Conservation solutions for sustainable fisheries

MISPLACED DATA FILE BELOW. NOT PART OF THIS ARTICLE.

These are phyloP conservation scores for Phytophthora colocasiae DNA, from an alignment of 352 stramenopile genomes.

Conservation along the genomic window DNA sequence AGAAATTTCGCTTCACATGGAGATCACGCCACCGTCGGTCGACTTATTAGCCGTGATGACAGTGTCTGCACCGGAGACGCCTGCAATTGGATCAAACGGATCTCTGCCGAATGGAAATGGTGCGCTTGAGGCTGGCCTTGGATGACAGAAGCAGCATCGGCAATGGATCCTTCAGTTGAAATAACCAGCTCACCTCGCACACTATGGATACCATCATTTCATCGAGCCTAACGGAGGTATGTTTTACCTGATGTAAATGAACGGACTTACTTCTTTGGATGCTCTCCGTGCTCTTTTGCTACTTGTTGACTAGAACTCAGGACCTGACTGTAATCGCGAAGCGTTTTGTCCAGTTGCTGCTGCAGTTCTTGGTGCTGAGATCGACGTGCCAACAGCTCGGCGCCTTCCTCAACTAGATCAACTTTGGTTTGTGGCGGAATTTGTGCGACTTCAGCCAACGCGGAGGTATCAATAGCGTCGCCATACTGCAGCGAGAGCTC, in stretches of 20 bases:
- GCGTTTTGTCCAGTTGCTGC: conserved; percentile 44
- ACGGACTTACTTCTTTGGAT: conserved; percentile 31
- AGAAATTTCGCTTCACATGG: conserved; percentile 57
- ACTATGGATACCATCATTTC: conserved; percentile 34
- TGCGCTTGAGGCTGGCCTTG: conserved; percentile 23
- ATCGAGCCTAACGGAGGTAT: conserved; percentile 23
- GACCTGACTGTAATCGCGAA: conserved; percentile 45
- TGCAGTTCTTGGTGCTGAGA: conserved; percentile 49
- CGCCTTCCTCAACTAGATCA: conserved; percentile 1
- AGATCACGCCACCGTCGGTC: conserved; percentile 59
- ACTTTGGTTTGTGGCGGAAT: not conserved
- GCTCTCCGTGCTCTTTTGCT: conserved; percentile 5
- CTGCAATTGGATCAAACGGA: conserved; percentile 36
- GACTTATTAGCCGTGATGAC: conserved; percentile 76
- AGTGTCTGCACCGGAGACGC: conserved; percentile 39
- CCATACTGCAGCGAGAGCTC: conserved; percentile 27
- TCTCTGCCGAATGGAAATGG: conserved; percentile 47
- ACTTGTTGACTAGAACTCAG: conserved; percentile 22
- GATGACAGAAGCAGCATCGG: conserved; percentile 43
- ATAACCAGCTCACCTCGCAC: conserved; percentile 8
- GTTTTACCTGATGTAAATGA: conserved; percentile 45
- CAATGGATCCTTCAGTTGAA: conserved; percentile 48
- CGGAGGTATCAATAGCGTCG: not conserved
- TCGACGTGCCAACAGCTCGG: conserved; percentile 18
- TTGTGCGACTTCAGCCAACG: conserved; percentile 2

Few of fishing nets on wet concrete groundOn September 6, 2017, ASU-Conservation International Professor of Practice Jack Kittinger and Postdoctoral Research Associate Elena Finkbeiner facilitated a presentation on recent findings from sustainability science that are helping transform coastal fisheries. The lecture was attended by approximately 19 students and faculty. Contrary to popular belief, they were surprised to learn that fish, not cattle, is the most traded food commodity in the world. The oceans feed three out of seven people on the planet, yet many fisheries face significant threats associated with overfishing, habitat degradation and other threats. CI and the ASU Center for Biodiversity Outcomes work together as part of an exciting new partnership focused on sustainable production, protection of natural capital and training the next generation of conservation leaders. Kittinger will teach students about sustainable fisheries in a spring 2018 course titled Biodiversity Conservation in Practice.